To provide more stories about study abroad in America, I will post a new international student interview from a different country each week for the few weeks. Check out previous interviews students from Beijing, China, Vietnam, Bangkok, Thailand, the Congo, Japan, Mexico, and London.  Hope you find this helpful and please comment if you do.  Thanks.

Also, HLSL Institute is a helpful resource for international students, travelers, expatriates and expatriate families coming to the U.S.    Check it out if you want help with cultural transition, language, transportation, and acculturation development.

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International Student Interview: Cross-Cultural Adaptation (Beijing, China)

I’d like to thank my student Briana for her excellent final project: International Student Interview.  I would also like to thank Lucy for sharing her story with us.  Because of their hard work, we have access to the cross-cultural experiences of a UNR international student from Beijing, China.  I hope that this helps students coming to America as well as educators in America better prepare for study abroad’s challenges and rewards.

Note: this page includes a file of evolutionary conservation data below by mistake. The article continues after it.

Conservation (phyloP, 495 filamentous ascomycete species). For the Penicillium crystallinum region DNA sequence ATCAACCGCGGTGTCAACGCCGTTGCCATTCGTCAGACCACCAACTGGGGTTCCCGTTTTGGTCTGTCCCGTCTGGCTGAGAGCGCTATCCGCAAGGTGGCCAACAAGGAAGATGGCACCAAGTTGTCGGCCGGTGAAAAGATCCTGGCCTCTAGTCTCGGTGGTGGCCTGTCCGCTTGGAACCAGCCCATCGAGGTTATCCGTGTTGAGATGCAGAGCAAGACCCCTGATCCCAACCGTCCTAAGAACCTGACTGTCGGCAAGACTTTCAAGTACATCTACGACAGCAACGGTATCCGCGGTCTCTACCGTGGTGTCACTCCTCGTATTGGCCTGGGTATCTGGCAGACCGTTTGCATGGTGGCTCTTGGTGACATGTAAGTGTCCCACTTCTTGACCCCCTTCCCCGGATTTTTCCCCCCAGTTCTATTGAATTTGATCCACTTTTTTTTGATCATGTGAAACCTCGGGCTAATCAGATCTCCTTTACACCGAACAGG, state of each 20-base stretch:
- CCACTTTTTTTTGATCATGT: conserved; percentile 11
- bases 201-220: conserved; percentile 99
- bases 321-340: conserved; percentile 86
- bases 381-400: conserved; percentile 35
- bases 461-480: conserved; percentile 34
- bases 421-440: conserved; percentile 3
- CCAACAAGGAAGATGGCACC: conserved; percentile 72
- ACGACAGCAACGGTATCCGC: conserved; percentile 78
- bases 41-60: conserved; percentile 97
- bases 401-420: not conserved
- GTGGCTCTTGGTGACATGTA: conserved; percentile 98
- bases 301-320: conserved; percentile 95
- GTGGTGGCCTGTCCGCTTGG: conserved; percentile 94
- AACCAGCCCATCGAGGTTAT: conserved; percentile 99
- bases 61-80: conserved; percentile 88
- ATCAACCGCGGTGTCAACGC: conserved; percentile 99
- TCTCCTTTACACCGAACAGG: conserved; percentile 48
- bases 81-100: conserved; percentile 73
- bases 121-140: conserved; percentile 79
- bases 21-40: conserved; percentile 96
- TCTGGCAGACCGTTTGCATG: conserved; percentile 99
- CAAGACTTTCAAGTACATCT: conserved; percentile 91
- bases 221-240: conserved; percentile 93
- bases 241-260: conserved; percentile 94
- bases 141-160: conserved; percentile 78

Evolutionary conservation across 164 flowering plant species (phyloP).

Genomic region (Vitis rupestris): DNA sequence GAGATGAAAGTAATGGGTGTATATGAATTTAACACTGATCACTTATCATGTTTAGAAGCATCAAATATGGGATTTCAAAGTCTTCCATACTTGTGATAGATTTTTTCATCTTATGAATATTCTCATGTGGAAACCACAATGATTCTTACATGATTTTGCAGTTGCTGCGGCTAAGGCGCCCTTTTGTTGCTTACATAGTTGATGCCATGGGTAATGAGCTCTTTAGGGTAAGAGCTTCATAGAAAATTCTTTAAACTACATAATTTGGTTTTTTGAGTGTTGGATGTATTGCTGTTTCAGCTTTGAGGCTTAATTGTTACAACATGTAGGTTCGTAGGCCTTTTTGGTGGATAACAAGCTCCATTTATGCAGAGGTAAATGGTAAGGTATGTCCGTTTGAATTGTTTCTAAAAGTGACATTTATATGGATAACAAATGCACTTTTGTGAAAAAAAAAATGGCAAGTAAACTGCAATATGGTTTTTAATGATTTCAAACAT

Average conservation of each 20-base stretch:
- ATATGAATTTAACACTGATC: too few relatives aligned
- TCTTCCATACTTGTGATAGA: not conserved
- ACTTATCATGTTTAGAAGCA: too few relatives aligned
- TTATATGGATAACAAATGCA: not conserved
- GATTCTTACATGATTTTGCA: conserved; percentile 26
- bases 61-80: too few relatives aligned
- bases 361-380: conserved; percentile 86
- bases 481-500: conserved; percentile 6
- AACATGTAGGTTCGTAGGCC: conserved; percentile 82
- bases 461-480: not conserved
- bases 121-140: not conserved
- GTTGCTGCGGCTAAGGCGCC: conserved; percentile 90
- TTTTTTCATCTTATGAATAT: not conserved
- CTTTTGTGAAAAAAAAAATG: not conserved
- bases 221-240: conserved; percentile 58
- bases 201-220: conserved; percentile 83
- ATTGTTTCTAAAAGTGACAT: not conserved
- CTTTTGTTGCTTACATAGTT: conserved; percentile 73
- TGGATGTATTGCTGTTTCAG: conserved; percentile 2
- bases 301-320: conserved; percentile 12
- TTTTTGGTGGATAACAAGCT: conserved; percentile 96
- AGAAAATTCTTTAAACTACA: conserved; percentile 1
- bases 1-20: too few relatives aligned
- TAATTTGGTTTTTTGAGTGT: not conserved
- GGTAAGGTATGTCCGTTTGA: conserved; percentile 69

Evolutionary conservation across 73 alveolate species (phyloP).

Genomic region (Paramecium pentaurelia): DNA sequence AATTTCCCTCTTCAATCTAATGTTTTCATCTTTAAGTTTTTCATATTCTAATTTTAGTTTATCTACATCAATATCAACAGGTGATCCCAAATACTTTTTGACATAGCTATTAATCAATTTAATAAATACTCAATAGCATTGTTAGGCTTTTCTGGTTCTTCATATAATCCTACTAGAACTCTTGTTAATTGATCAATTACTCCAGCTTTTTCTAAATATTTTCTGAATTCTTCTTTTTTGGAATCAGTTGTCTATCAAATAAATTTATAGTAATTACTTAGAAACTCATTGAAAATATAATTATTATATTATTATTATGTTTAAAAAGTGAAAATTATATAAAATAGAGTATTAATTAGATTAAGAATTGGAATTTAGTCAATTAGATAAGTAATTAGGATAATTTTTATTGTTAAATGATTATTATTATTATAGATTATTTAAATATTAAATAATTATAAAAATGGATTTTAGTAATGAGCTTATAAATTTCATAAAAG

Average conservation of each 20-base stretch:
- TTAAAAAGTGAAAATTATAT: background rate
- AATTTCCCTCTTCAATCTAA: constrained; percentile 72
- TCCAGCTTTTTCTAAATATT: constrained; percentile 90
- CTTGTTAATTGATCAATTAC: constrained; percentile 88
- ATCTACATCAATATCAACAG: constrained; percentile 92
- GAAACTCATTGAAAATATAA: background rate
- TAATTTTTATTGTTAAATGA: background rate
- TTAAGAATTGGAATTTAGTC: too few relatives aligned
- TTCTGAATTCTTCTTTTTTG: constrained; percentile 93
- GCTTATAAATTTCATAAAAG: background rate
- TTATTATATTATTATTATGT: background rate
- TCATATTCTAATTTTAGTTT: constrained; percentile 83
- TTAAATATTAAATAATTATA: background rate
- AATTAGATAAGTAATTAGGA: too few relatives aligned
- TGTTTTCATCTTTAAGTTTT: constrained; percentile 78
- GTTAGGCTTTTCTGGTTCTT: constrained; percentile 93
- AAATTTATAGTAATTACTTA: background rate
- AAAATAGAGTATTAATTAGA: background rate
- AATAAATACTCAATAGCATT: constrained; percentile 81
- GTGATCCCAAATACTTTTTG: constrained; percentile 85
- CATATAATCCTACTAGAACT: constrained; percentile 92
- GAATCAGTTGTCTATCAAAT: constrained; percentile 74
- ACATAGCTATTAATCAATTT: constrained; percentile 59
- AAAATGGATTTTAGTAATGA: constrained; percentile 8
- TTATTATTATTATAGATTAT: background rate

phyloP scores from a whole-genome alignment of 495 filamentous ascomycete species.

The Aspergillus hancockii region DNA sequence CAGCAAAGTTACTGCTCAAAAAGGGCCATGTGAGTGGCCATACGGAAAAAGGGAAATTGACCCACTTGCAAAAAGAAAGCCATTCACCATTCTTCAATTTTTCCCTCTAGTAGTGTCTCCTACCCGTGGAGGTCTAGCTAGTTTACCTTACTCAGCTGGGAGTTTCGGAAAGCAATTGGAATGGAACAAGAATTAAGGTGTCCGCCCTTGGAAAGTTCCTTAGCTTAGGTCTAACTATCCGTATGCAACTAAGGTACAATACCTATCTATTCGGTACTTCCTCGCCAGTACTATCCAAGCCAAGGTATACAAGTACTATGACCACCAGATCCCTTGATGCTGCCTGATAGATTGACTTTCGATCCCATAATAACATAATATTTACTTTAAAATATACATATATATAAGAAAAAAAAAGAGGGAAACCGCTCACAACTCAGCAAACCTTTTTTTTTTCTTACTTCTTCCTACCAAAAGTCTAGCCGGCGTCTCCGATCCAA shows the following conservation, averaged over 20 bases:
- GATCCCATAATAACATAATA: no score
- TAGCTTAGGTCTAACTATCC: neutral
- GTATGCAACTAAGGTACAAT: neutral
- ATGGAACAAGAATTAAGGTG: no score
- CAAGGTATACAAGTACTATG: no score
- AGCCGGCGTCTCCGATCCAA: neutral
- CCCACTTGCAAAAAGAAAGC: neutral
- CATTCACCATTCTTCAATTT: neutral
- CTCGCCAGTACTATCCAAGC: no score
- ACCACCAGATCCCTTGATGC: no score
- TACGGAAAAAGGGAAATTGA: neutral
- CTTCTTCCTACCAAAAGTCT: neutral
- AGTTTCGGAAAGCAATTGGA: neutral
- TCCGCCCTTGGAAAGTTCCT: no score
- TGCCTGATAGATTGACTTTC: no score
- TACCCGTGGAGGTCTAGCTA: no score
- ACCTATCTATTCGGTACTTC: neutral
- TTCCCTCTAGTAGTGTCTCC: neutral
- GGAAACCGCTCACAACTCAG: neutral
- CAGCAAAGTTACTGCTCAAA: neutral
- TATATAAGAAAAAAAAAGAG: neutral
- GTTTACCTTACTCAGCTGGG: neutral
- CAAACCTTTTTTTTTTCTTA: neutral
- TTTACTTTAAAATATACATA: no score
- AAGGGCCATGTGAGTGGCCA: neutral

Many of Lucy’s cross-cultural adaptation and transitional challenges are shared among international students.  The following key points are from the video:

  • Cross-Cultural Challenges: Transportation, language, & culture shock.
  • Lucy coped with language challenges by practicing “American English” speaking and writing skills every day by taking classes, asking questions, practicing with friends.
  • She struggles with missing home, family, and friends.  She used social media, Q.Q. (like Facebook), email, and phone calls to connect those back home weekly.
  • Church has been a support system with learning how to drive, learning about the American culture, and practicing English.
  • She likes the U.S. culture, less traffic and number of people, convenience for shopping, snow skiing, and movies.